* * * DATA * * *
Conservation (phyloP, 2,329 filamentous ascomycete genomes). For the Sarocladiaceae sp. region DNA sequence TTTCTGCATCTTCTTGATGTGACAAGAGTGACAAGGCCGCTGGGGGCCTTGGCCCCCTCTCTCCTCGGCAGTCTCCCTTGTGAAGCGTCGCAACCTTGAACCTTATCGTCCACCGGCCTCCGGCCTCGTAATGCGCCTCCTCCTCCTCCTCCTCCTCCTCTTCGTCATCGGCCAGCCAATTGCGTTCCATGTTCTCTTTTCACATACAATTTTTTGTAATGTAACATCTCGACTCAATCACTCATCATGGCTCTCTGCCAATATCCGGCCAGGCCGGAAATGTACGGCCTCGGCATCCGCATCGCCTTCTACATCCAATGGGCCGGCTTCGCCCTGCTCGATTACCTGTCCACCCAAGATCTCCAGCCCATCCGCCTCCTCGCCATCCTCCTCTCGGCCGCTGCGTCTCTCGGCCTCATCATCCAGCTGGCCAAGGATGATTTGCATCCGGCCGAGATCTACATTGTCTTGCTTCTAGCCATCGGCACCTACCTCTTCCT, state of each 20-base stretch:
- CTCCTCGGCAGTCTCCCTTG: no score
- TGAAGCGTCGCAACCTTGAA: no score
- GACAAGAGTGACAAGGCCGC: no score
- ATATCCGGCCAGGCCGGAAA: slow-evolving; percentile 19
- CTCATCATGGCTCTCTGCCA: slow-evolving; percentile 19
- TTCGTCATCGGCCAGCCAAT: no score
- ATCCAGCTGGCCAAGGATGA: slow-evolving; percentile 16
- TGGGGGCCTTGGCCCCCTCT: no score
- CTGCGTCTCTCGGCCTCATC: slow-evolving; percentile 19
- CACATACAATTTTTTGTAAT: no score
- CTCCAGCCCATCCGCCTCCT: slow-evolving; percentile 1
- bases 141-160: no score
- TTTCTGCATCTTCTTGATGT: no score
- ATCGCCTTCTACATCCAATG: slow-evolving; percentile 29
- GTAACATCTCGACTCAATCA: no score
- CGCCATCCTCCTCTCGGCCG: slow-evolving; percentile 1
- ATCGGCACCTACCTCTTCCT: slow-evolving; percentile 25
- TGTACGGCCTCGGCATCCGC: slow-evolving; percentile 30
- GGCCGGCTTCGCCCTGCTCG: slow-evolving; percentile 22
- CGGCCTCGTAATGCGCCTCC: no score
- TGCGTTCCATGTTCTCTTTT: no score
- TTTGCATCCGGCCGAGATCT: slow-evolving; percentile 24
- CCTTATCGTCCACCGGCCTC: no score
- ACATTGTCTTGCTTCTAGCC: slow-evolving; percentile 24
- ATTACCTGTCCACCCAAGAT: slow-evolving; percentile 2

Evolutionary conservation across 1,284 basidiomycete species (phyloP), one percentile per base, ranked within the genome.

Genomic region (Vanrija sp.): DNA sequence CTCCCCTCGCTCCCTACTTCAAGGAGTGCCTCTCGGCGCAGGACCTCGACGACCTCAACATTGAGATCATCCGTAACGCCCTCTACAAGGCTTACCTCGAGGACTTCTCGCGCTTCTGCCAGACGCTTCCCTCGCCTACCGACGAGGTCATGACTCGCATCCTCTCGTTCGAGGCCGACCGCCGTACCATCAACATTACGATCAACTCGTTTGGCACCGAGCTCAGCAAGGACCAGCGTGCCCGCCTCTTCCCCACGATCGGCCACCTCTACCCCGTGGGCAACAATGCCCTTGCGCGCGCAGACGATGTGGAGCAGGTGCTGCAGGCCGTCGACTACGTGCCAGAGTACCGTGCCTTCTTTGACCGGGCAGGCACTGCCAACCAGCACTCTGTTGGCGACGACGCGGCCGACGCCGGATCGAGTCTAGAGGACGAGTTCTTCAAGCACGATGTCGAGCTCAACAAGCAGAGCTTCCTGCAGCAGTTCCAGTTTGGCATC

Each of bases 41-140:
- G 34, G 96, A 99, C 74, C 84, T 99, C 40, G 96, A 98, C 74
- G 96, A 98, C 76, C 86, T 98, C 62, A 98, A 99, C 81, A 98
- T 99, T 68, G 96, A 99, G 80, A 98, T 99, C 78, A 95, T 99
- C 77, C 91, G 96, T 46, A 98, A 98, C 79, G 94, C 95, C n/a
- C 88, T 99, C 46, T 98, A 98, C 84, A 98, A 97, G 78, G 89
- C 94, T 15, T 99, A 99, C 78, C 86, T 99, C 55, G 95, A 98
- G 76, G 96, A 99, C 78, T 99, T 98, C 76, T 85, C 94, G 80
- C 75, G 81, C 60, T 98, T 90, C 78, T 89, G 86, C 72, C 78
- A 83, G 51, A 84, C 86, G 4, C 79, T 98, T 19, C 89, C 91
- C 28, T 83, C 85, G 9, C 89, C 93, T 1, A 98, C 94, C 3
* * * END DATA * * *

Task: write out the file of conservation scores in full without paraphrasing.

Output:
Conservation (phyloP, 2,329 filamentous ascomycete genomes). For the Sarocladiaceae sp. region DNA sequence TTTCTGCATCTTCTTGATGTGACAAGAGTGACAAGGCCGCTGGGGGCCTTGGCCCCCTCTCTCCTCGGCAGTCTCCCTTGTGAAGCGTCGCAACCTTGAACCTTATCGTCCACCGGCCTCCGGCCTCGTAATGCGCCTCCTCCTCCTCCTCCTCCTCCTCTTCGTCATCGGCCAGCCAATTGCGTTCCATGTTCTCTTTTCACATACAATTTTTTGTAATGTAACATCTCGACTCAATCACTCATCATGGCTCTCTGCCAATATCCGGCCAGGCCGGAAATGTACGGCCTCGGCATCCGCATCGCCTTCTACATCCAATGGGCCGGCTTCGCCCTGCTCGATTACCTGTCCACCCAAGATCTCCAGCCCATCCGCCTCCTCGCCATCCTCCTCTCGGCCGCTGCGTCTCTCGGCCTCATCATCCAGCTGGCCAAGGATGATTTGCATCCGGCCGAGATCTACATTGTCTTGCTTCTAGCCATCGGCACCTACCTCTTCCT, state of each 20-base stretch:
- CTCCTCGGCAGTCTCCCTTG: no score
- TGAAGCGTCGCAACCTTGAA: no score
- GACAAGAGTGACAAGGCCGC: no score
- ATATCCGGCCAGGCCGGAAA: slow-evolving; percentile 19
- CTCATCATGGCTCTCTGCCA: slow-evolving; percentile 19
- TTCGTCATCGGCCAGCCAAT: no score
- ATCCAGCTGGCCAAGGATGA: slow-evolving; percentile 16
- TGGGGGCCTTGGCCCCCTCT: no score
- CTGCGTCTCTCGGCCTCATC: slow-evolving; percentile 19
- CACATACAATTTTTTGTAAT: no score
- CTCCAGCCCATCCGCCTCCT: slow-evolving; percentile 1
- bases 141-160: no score
- TTTCTGCATCTTCTTGATGT: no score
- ATCGCCTTCTACATCCAATG: slow-evolving; percentile 29
- GTAACATCTCGACTCAATCA: no score
- CGCCATCCTCCTCTCGGCCG: slow-evolving; percentile 1
- ATCGGCACCTACCTCTTCCT: slow-evolving; percentile 25
- TGTACGGCCTCGGCATCCGC: slow-evolving; percentile 30
- GGCCGGCTTCGCCCTGCTCG: slow-evolving; percentile 22
- CGGCCTCGTAATGCGCCTCC: no score
- TGCGTTCCATGTTCTCTTTT: no score
- TTTGCATCCGGCCGAGATCT: slow-evolving; percentile 24
- CCTTATCGTCCACCGGCCTC: no score
- ACATTGTCTTGCTTCTAGCC: slow-evolving; percentile 24
- ATTACCTGTCCACCCAAGAT: slow-evolving; percentile 2

Evolutionary conservation across 1,284 basidiomycete species (phyloP), one percentile per base, ranked within the genome.

Genomic region (Vanrija sp.): DNA sequence CTCCCCTCGCTCCCTACTTCAAGGAGTGCCTCTCGGCGCAGGACCTCGACGACCTCAACATTGAGATCATCCGTAACGCCCTCTACAAGGCTTACCTCGAGGACTTCTCGCGCTTCTGCCAGACGCTTCCCTCGCCTACCGACGAGGTCATGACTCGCATCCTCTCGTTCGAGGCCGACCGCCGTACCATCAACATTACGATCAACTCGTTTGGCACCGAGCTCAGCAAGGACCAGCGTGCCCGCCTCTTCCCCACGATCGGCCACCTCTACCCCGTGGGCAACAATGCCCTTGCGCGCGCAGACGATGTGGAGCAGGTGCTGCAGGCCGTCGACTACGTGCCAGAGTACCGTGCCTTCTTTGACCGGGCAGGCACTGCCAACCAGCACTCTGTTGGCGACGACGCGGCCGACGCCGGATCGAGTCTAGAGGACGAGTTCTTCAAGCACGATGTCGAGCTCAACAAGCAGAGCTTCCTGCAGCAGTTCCAGTTTGGCATC

Each of bases 41-140:
- G 34, G 96, A 99, C 74, C 84, T 99, C 40, G 96, A 98, C 74
- G 96, A 98, C 76, C 86, T 98, C 62, A 98, A 99, C 81, A 98
- T 99, T 68, G 96, A 99, G 80, A 98, T 99, C 78, A 95, T 99
- C 77, C 91, G 96, T 46, A 98, A 98, C 79, G 94, C 95, C n/a
- C 88, T 99, C 46, T 98, A 98, C 84, A 98, A 97, G 78, G 89
- C 94, T 15, T 99, A 99, C 78, C 86, T 99, C 55, G 95, A 98
- G 76, G 96, A 99, C 78, T 99, T 98, C 76, T 85, C 94, G 80
- C 75, G 81, C 60, T 98, T 90, C 78, T 89, G 86, C 72, C 78
- A 83, G 51, A 84, C 86, G 4, C 79, T 98, T 19, C 89, C 91
- C 28, T 83, C 85, G 9, C 89, C 93, T 1, A 98, C 94, C 3